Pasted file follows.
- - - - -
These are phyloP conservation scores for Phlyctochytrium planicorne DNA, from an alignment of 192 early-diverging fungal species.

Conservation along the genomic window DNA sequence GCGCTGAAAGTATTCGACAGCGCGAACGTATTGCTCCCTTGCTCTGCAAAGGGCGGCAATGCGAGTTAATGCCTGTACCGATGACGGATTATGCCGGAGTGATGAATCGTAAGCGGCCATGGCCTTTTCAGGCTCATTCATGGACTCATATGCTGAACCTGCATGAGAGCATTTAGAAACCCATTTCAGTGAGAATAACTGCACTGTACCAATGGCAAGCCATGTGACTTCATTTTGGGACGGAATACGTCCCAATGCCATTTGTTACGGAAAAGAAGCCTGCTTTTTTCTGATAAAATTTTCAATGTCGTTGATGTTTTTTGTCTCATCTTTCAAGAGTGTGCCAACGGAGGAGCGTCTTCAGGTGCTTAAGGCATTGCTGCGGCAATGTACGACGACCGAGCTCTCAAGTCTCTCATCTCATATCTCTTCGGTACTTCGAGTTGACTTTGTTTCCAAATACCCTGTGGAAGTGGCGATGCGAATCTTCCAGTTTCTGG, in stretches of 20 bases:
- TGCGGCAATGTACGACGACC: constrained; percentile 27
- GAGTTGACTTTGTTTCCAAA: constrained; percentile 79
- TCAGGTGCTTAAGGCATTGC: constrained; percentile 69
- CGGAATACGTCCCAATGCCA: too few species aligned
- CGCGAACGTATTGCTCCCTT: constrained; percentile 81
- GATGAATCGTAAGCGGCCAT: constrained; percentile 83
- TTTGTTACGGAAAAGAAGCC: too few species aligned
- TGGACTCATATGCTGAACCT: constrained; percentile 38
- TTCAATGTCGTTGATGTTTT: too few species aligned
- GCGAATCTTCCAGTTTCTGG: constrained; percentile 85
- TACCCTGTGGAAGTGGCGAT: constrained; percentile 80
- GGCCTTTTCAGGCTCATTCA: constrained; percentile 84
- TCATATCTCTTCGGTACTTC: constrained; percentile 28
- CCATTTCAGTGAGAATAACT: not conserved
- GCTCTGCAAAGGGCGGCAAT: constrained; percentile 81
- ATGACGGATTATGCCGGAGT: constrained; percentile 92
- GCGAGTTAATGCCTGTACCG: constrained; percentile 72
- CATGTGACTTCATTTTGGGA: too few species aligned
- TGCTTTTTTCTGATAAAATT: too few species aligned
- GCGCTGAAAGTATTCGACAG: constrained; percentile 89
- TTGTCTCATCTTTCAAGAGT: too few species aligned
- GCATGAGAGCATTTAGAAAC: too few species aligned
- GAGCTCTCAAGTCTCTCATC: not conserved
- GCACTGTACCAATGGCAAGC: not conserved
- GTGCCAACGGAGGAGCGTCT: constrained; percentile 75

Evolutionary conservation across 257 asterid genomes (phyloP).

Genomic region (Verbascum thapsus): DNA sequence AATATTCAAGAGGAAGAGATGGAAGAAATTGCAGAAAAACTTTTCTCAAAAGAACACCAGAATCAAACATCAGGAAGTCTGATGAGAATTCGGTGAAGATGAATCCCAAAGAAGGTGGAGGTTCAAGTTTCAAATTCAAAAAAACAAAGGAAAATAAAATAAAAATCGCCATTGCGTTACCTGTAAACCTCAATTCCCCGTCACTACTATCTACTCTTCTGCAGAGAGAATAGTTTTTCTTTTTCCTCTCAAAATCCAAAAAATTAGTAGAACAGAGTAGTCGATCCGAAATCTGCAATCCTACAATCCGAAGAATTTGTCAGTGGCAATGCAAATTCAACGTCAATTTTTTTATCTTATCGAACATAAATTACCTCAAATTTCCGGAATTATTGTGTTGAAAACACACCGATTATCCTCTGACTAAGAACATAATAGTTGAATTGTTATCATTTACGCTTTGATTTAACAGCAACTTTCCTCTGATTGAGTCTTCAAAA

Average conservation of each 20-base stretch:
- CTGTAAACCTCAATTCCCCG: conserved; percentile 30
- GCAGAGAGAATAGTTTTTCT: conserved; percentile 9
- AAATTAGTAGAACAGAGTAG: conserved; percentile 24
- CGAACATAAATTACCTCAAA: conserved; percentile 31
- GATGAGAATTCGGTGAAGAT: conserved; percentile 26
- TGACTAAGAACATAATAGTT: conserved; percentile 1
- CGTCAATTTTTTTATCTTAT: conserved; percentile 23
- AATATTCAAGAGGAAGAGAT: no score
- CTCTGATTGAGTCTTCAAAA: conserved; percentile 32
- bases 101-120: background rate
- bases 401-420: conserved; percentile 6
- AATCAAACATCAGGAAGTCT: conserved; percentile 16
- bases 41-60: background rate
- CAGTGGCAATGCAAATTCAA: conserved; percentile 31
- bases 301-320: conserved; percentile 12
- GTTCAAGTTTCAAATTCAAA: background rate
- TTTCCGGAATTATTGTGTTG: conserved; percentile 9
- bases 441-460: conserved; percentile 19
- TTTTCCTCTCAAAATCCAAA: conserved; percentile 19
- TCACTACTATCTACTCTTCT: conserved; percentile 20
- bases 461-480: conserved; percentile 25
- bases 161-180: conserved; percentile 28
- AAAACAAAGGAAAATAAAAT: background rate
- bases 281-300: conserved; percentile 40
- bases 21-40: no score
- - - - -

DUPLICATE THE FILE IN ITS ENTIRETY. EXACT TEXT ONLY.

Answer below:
These are phyloP conservation scores for Phlyctochytrium planicorne DNA, from an alignment of 192 early-diverging fungal species.

Conservation along the genomic window DNA sequence GCGCTGAAAGTATTCGACAGCGCGAACGTATTGCTCCCTTGCTCTGCAAAGGGCGGCAATGCGAGTTAATGCCTGTACCGATGACGGATTATGCCGGAGTGATGAATCGTAAGCGGCCATGGCCTTTTCAGGCTCATTCATGGACTCATATGCTGAACCTGCATGAGAGCATTTAGAAACCCATTTCAGTGAGAATAACTGCACTGTACCAATGGCAAGCCATGTGACTTCATTTTGGGACGGAATACGTCCCAATGCCATTTGTTACGGAAAAGAAGCCTGCTTTTTTCTGATAAAATTTTCAATGTCGTTGATGTTTTTTGTCTCATCTTTCAAGAGTGTGCCAACGGAGGAGCGTCTTCAGGTGCTTAAGGCATTGCTGCGGCAATGTACGACGACCGAGCTCTCAAGTCTCTCATCTCATATCTCTTCGGTACTTCGAGTTGACTTTGTTTCCAAATACCCTGTGGAAGTGGCGATGCGAATCTTCCAGTTTCTGG, in stretches of 20 bases:
- TGCGGCAATGTACGACGACC: constrained; percentile 27
- GAGTTGACTTTGTTTCCAAA: constrained; percentile 79
- TCAGGTGCTTAAGGCATTGC: constrained; percentile 69
- CGGAATACGTCCCAATGCCA: too few species aligned
- CGCGAACGTATTGCTCCCTT: constrained; percentile 81
- GATGAATCGTAAGCGGCCAT: constrained; percentile 83
- TTTGTTACGGAAAAGAAGCC: too few species aligned
- TGGACTCATATGCTGAACCT: constrained; percentile 38
- TTCAATGTCGTTGATGTTTT: too few species aligned
- GCGAATCTTCCAGTTTCTGG: constrained; percentile 85
- TACCCTGTGGAAGTGGCGAT: constrained; percentile 80
- GGCCTTTTCAGGCTCATTCA: constrained; percentile 84
- TCATATCTCTTCGGTACTTC: constrained; percentile 28
- CCATTTCAGTGAGAATAACT: not conserved
- GCTCTGCAAAGGGCGGCAAT: constrained; percentile 81
- ATGACGGATTATGCCGGAGT: constrained; percentile 92
- GCGAGTTAATGCCTGTACCG: constrained; percentile 72
- CATGTGACTTCATTTTGGGA: too few species aligned
- TGCTTTTTTCTGATAAAATT: too few species aligned
- GCGCTGAAAGTATTCGACAG: constrained; percentile 89
- TTGTCTCATCTTTCAAGAGT: too few species aligned
- GCATGAGAGCATTTAGAAAC: too few species aligned
- GAGCTCTCAAGTCTCTCATC: not conserved
- GCACTGTACCAATGGCAAGC: not conserved
- GTGCCAACGGAGGAGCGTCT: constrained; percentile 75

Evolutionary conservation across 257 asterid genomes (phyloP).

Genomic region (Verbascum thapsus): DNA sequence AATATTCAAGAGGAAGAGATGGAAGAAATTGCAGAAAAACTTTTCTCAAAAGAACACCAGAATCAAACATCAGGAAGTCTGATGAGAATTCGGTGAAGATGAATCCCAAAGAAGGTGGAGGTTCAAGTTTCAAATTCAAAAAAACAAAGGAAAATAAAATAAAAATCGCCATTGCGTTACCTGTAAACCTCAATTCCCCGTCACTACTATCTACTCTTCTGCAGAGAGAATAGTTTTTCTTTTTCCTCTCAAAATCCAAAAAATTAGTAGAACAGAGTAGTCGATCCGAAATCTGCAATCCTACAATCCGAAGAATTTGTCAGTGGCAATGCAAATTCAACGTCAATTTTTTTATCTTATCGAACATAAATTACCTCAAATTTCCGGAATTATTGTGTTGAAAACACACCGATTATCCTCTGACTAAGAACATAATAGTTGAATTGTTATCATTTACGCTTTGATTTAACAGCAACTTTCCTCTGATTGAGTCTTCAAAA

Average conservation of each 20-base stretch:
- CTGTAAACCTCAATTCCCCG: conserved; percentile 30
- GCAGAGAGAATAGTTTTTCT: conserved; percentile 9
- AAATTAGTAGAACAGAGTAG: conserved; percentile 24
- CGAACATAAATTACCTCAAA: conserved; percentile 31
- GATGAGAATTCGGTGAAGAT: conserved; percentile 26
- TGACTAAGAACATAATAGTT: conserved; percentile 1
- CGTCAATTTTTTTATCTTAT: conserved; percentile 23
- AATATTCAAGAGGAAGAGAT: no score
- CTCTGATTGAGTCTTCAAAA: conserved; percentile 32
- bases 101-120: background rate
- bases 401-420: conserved; percentile 6
- AATCAAACATCAGGAAGTCT: conserved; percentile 16
- bases 41-60: background rate
- CAGTGGCAATGCAAATTCAA: conserved; percentile 31
- bases 301-320: conserved; percentile 12
- GTTCAAGTTTCAAATTCAAA: background rate
- TTTCCGGAATTATTGTGTTG: conserved; percentile 9
- bases 441-460: conserved; percentile 19
- TTTTCCTCTCAAAATCCAAA: conserved; percentile 19
- TCACTACTATCTACTCTTCT: conserved; percentile 20
- bases 461-480: conserved; percentile 25
- bases 161-180: conserved; percentile 28
- AAAACAAAGGAAAATAAAAT: background rate
- bases 281-300: conserved; percentile 40
- bases 21-40: no score